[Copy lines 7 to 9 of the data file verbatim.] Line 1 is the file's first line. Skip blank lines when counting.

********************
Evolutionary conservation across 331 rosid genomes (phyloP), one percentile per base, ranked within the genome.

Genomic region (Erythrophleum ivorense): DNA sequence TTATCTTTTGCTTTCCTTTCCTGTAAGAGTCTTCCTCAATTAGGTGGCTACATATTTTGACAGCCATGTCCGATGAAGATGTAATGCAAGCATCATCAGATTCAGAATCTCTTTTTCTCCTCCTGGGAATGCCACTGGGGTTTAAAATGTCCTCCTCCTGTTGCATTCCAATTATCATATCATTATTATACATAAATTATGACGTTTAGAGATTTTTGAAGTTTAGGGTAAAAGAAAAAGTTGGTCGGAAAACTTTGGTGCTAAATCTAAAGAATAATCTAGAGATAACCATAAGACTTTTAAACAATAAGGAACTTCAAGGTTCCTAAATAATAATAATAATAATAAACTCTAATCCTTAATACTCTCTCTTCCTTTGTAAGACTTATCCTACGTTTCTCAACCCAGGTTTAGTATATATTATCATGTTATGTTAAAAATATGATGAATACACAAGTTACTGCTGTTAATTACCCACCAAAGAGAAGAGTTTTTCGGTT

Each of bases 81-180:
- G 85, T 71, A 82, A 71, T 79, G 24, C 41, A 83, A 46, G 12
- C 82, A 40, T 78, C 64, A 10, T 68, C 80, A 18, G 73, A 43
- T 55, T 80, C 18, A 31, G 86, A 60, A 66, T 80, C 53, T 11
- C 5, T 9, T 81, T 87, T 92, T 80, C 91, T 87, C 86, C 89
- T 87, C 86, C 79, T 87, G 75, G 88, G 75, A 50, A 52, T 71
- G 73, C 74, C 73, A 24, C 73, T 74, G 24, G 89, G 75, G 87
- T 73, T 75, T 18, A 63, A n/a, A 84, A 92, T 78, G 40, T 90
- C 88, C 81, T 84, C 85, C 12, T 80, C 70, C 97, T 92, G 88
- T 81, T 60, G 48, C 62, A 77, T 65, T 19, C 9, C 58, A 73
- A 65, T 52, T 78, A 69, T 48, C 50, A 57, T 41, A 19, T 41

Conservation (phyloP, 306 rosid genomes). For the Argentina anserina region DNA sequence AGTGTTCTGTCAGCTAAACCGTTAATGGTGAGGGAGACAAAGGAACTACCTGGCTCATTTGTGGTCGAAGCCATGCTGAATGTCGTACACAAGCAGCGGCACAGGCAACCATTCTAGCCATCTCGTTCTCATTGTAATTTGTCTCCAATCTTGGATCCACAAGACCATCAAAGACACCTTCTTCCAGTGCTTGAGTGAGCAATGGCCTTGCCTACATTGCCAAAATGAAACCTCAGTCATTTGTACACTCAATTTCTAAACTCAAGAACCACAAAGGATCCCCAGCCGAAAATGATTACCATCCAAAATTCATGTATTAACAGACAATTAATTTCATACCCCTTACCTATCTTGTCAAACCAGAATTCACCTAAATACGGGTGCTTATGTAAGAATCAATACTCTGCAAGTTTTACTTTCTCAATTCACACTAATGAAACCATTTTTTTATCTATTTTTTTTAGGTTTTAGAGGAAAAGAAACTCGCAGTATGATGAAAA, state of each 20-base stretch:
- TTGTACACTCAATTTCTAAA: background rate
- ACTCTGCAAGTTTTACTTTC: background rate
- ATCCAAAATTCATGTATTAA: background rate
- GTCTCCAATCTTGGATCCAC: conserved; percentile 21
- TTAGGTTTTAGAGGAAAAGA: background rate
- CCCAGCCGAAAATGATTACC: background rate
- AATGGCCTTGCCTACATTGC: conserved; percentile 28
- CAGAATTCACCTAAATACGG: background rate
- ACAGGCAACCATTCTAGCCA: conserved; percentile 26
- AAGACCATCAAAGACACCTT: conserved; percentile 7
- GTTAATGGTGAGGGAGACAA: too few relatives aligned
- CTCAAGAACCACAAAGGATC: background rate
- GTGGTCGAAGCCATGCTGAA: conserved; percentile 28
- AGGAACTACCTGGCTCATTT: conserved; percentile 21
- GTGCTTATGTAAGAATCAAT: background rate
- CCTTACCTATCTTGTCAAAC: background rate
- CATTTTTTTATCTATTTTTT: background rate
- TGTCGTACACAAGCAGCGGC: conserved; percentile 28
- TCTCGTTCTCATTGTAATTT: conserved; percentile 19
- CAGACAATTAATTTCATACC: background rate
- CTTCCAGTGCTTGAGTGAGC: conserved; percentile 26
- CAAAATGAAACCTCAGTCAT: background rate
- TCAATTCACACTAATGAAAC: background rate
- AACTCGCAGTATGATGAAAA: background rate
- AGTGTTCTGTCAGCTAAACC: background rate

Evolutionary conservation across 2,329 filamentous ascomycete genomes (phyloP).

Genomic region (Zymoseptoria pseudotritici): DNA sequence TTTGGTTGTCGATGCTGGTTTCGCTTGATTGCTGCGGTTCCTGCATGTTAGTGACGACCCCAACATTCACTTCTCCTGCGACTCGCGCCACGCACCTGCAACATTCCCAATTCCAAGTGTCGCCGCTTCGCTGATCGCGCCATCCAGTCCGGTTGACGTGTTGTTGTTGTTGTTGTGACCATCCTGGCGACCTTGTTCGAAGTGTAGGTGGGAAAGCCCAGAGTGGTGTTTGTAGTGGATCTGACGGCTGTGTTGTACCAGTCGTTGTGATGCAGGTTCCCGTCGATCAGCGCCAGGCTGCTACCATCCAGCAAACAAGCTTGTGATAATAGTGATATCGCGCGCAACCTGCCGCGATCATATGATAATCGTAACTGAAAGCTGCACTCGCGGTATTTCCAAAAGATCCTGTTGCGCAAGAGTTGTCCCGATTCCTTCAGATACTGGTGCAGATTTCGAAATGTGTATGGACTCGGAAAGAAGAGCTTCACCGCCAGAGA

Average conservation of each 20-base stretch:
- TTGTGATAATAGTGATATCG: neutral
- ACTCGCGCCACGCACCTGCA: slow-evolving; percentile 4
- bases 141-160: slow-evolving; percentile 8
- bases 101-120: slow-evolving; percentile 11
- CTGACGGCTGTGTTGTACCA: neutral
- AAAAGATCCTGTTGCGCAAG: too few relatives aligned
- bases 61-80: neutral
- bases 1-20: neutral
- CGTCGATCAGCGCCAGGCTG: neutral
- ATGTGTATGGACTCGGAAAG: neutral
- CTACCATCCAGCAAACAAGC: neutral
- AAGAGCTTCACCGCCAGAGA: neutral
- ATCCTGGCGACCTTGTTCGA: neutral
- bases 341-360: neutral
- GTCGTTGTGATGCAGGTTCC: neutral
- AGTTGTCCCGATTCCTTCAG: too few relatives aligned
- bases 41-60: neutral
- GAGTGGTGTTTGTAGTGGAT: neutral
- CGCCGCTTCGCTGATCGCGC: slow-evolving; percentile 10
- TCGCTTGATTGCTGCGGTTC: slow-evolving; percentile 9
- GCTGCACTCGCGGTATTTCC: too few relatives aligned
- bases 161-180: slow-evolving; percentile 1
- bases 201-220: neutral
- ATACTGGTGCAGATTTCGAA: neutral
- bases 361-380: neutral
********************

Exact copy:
- C 5, T 9, T 81, T 87, T 92, T 80, C 91, T 87, C 86, C 89
- T 87, C 86, C 79, T 87, G 75, G 88, G 75, A 50, A 52, T 71
- G 73, C 74, C 73, A 24, C 73, T 74, G 24, G 89, G 75, G 87